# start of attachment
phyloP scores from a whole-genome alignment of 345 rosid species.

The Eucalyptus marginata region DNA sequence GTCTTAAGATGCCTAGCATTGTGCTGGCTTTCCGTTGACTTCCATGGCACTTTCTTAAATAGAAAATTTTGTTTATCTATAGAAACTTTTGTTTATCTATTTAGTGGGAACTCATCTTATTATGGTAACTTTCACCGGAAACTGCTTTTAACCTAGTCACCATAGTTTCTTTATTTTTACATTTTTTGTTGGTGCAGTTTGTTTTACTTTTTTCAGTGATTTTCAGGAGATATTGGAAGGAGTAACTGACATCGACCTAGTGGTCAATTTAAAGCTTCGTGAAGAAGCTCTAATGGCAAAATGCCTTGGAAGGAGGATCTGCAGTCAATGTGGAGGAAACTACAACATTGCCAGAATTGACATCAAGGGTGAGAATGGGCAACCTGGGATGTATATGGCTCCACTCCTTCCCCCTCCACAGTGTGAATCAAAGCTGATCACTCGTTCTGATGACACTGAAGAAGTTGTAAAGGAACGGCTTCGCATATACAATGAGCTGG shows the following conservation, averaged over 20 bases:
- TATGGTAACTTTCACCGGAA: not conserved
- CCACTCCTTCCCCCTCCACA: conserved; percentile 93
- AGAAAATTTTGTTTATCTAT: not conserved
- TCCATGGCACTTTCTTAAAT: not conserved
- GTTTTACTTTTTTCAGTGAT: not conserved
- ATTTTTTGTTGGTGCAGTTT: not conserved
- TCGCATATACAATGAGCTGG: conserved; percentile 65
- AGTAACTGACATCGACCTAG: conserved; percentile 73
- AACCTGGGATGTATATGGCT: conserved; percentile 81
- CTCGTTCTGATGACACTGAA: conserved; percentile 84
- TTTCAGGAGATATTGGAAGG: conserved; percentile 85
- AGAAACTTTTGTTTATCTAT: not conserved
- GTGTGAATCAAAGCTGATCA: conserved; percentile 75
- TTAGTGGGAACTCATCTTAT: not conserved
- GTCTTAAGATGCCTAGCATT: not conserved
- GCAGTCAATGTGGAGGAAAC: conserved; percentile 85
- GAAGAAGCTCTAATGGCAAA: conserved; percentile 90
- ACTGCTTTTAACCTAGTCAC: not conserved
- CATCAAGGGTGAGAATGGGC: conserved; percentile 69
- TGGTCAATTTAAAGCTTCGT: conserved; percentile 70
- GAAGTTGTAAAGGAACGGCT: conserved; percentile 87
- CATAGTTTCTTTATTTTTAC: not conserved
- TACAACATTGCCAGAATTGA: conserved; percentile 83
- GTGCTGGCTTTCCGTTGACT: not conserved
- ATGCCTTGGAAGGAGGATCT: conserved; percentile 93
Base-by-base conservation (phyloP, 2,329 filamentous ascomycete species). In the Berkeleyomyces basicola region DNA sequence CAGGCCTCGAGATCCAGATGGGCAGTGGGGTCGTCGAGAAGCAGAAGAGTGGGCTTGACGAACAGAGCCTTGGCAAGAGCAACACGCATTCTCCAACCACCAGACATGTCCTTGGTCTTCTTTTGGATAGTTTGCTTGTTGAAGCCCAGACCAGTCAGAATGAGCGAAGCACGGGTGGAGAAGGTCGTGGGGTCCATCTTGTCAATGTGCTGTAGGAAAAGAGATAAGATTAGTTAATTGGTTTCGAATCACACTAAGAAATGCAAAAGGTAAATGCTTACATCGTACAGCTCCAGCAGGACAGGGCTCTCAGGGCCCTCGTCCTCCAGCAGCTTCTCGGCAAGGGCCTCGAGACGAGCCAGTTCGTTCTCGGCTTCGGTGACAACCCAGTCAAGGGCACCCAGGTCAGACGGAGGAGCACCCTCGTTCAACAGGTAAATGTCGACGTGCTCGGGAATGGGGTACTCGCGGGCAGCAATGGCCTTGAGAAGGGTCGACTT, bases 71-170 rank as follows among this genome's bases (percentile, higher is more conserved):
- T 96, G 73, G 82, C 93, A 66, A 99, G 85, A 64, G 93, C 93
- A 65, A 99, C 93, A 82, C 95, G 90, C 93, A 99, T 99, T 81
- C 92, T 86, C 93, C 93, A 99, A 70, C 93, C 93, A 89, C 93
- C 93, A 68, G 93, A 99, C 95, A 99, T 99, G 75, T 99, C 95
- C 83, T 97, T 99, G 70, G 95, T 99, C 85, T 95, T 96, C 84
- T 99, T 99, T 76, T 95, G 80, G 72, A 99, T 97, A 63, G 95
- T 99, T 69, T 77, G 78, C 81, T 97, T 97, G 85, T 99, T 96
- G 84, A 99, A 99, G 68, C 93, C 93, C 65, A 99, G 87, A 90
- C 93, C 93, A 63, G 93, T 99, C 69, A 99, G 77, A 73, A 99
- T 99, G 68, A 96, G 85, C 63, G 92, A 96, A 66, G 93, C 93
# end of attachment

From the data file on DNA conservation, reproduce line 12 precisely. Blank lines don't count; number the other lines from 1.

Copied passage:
- CTCGTTCTGATGACACTGAA: conserved; percentile 84